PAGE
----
# Charts Vs Tables: How To Best Represent Your Data

“There is no such thing as information overload. There is only bad design,” statistician and professor Edward Tufte had famously said. To this date, everyone in this field of analytics staunchly agrees with this statement. Choosing the correct visualisation might seem like a very unimportant task, but people from the analytics background know how crucial it is to decide what visualisation would suit which type of data. Visualisations are important to reflect large and complicated datasets information used in businesses or research to be conveyed very easily, at a quick glance.

Selecting the most appropriate visualisation tools depends on a number of parameters of the available data, and the decision has to be made such that the maximum useful output is extracted from the available data. Just making the data look appealing and neat is not important, the visualisation that you choose must also be easier to understand and interpret.

### The Visual War

It is often a subject of confusion regarding which one of the two — tables or charts — should be used for a particular problem. Here is a guide to choosing the right data representation for your problem.

1.Exact vs Approximate:

Tables are used for situations where you need the precise details, like the exact numerical value. They are ideal for data that cannot be easily presented visually, or when the data requires more specific attention.Chart visualisations are suitable when you are willing to sacrifice a little of exactness in numbers or details and are comfortable with putting up approximate values or information for representations.

2.Data Comparison:

Tables are used when you want individual values to be compared to one another. Charts can be used when you do not necessarily have to compare one value to each but to represent relationships out of sets of available values. Also, if you have more than one set of values that have a direct relationship, you may use a table to organise the data. Tables are easy to compare pairs of related values and also when multiple units of measurement are involved.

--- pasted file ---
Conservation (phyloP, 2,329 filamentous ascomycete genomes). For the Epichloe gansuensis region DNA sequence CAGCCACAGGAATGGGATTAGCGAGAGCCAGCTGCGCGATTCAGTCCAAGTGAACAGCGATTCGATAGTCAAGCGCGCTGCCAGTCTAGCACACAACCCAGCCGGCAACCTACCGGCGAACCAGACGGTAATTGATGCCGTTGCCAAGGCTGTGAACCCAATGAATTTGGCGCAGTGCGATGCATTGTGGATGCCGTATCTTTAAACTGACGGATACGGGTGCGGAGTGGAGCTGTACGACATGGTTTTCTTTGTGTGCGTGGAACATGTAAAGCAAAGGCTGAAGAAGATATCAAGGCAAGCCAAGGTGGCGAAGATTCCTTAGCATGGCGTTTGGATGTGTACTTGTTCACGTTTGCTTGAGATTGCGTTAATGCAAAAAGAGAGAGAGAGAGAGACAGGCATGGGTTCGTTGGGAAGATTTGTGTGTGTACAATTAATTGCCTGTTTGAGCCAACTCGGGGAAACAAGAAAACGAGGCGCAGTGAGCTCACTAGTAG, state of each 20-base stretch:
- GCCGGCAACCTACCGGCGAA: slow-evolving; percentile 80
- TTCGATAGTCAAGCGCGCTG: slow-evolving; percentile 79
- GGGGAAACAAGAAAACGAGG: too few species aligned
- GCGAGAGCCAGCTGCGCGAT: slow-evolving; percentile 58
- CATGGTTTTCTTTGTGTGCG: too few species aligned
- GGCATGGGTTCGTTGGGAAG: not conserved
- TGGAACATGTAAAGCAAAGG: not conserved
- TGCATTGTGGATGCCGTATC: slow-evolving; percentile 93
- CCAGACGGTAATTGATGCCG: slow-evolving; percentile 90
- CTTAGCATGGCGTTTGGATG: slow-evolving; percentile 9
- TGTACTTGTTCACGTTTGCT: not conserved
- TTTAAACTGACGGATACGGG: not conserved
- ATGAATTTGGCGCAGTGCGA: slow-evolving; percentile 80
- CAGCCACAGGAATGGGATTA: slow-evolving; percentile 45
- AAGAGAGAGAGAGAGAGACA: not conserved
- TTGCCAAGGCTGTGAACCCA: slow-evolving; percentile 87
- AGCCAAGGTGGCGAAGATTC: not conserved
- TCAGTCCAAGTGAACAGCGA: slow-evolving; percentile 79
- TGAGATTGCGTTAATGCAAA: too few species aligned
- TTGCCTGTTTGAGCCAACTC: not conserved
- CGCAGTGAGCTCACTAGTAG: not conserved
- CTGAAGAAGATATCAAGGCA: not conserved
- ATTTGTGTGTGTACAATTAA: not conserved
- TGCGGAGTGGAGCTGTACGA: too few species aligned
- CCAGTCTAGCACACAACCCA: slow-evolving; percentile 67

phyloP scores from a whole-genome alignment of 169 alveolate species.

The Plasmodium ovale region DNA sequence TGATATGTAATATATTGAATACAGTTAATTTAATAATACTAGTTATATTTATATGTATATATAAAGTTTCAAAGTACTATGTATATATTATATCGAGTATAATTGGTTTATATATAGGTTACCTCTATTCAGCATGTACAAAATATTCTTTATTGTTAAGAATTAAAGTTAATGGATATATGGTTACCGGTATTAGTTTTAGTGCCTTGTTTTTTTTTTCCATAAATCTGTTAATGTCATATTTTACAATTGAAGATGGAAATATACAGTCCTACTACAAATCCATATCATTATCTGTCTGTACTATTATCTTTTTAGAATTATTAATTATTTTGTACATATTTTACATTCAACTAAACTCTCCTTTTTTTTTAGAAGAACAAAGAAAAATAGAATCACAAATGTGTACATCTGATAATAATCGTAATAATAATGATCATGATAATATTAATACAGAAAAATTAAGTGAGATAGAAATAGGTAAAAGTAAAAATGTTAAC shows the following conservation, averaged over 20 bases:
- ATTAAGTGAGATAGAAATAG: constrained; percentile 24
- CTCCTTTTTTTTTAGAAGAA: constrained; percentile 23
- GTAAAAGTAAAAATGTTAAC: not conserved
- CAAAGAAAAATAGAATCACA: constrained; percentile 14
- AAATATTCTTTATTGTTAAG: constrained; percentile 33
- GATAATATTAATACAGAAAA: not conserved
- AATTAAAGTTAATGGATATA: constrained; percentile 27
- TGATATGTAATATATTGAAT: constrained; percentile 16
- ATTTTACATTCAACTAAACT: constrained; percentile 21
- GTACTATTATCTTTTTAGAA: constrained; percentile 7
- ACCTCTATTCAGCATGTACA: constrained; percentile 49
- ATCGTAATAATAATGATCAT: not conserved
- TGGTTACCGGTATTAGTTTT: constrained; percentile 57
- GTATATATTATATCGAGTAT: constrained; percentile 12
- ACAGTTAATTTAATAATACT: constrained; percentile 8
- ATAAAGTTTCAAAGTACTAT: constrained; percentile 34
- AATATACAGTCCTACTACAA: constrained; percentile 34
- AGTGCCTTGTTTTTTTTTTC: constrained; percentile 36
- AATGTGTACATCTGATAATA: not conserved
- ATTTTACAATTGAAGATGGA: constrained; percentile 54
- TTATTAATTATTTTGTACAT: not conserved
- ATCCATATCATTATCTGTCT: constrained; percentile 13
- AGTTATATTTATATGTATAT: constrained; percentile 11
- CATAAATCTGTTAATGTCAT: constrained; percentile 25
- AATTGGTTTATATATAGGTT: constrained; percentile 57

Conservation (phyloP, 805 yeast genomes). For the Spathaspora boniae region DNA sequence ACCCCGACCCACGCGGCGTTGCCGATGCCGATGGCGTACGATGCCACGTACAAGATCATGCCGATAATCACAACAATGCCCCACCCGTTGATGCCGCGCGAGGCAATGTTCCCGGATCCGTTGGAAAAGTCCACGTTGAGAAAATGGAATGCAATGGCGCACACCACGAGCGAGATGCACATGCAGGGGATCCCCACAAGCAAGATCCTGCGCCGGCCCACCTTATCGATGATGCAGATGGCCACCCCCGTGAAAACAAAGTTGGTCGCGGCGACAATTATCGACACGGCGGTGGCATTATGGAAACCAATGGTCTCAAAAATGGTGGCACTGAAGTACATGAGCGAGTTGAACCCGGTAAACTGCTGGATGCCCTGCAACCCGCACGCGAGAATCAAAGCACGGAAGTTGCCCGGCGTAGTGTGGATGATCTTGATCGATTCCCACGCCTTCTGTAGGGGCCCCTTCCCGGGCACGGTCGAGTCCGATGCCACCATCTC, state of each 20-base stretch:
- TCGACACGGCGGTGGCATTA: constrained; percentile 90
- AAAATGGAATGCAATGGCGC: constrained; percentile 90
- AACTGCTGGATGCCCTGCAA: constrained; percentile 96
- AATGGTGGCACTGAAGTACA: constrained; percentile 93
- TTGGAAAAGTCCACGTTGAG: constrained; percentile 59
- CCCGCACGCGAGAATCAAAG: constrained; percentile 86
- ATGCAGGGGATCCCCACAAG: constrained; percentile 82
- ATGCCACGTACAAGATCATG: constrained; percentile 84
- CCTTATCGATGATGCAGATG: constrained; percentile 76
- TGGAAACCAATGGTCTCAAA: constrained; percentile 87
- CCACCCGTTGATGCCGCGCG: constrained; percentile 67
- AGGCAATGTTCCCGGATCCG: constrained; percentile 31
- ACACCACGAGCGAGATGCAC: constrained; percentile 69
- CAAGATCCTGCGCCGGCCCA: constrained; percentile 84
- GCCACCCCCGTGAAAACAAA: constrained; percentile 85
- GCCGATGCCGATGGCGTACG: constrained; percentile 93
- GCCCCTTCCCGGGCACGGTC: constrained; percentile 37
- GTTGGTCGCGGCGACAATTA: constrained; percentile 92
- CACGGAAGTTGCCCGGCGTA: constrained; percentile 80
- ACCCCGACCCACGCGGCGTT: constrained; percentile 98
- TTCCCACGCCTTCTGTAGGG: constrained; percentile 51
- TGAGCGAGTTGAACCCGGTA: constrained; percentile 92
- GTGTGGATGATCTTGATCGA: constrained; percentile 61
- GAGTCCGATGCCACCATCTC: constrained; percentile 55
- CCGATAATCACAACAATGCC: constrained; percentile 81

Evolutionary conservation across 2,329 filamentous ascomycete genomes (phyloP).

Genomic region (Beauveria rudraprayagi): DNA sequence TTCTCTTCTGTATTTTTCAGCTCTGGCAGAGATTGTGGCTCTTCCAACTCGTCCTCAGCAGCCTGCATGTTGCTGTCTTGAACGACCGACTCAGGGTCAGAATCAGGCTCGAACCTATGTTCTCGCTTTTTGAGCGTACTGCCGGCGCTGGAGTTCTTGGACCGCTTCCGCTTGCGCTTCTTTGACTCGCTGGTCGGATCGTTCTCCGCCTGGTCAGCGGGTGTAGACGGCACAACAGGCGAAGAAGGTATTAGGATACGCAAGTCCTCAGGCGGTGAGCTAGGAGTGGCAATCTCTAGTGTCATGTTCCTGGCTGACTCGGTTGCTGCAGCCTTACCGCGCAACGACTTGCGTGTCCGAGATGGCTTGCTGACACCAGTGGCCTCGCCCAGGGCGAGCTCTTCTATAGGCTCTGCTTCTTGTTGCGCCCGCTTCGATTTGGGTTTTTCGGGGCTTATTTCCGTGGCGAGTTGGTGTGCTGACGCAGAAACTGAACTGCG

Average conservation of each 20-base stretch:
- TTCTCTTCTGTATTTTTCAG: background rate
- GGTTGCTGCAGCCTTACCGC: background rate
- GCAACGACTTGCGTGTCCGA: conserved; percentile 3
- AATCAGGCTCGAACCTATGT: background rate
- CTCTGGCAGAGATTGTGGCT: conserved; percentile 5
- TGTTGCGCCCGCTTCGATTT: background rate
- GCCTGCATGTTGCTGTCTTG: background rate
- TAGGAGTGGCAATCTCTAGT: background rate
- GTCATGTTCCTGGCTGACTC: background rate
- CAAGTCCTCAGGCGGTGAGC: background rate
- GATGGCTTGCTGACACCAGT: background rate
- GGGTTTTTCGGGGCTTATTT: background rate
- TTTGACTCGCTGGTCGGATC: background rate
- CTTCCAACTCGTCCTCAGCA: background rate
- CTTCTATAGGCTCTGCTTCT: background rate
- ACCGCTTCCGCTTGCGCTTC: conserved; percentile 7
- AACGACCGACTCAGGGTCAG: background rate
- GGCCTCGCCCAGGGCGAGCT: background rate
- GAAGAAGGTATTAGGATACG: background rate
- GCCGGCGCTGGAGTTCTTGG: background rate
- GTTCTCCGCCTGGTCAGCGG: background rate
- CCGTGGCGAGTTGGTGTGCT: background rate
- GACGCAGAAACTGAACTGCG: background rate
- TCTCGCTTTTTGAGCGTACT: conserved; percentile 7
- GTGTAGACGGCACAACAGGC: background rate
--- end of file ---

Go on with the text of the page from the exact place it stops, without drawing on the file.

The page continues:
3.Raw vs Processed:

Tables present to you the data in a form as raw as possible. Charts use abstraction to focus on trends and relationships between the data. The data is smoothed to a certain extent an a refined version of it is finally presented.

4.Data Representation: If there is a lot of data containing many different features and parameters, presenting them in a table would give a complex visualisation of the information. Whereas, using forms of charts to represent the same data with many parameters will make the data look easy to look at and understand. This is because charts collect a large number of data in one place, highlighting only the important aspects like numerical patterns, trends, distributions and similar abstract insights.

5.Information: If the data that you have to be represented have numerical values, as well as details in text format, tables will represent it better. Charts do not have a way to represent text information without limitations. It can play with numbers to a large extent but has restrictions when it comes to text. But, when there is more than one kind of data that have a direct relationship, tables come in handy for some cases. For example, to display meeting agendas, time, topics, location, speakers, tables are preferred over charts because it becomes very complicated to use forms of charts in this case.

6.Insights:To look at a summarised version of the data, charts are more useful because they can show the shape of the data and lets us know the trends of the dataset at one glance, as opposed to tables, which as mentioned before present to you a data as raw as possible and hence will not provide trends and shape of the data. You will need to go through each set of information to study them.

7.Types: Finally, the different types of each of these data visualisation tools are: Tables: Simple table, multi-dimensional table, wide and narrow tables: simple table, multi-dimensional table, wide and narrow tables. Charts: histogram, bar chart, line chart, pie chart, timeline chart, organisational chart, tree chart, flow chart, cartogram, pedigree chart, bubble chart, stream graph, Kagi chart, scatterplot.

### Conclusion

Data journalist David McCandless had said, “By visualising information, we turn it into a landscape that you can explore with your eyes. A sort of information map. And when you’re lost in information, an information map is kind of useful.”

Both the visualisation tools of tables and graphs offer specific set of advantages over one other depending on the purpose and no one tool is always better than the other. Which one of the two you want to use depends entirely on your purpose and how you want the data to be used. It is important to choose the right visualisation based on your requirements and make the best use of the available data for your businesses. Visualisation indeed gives the answers to questions we didn’t know had.

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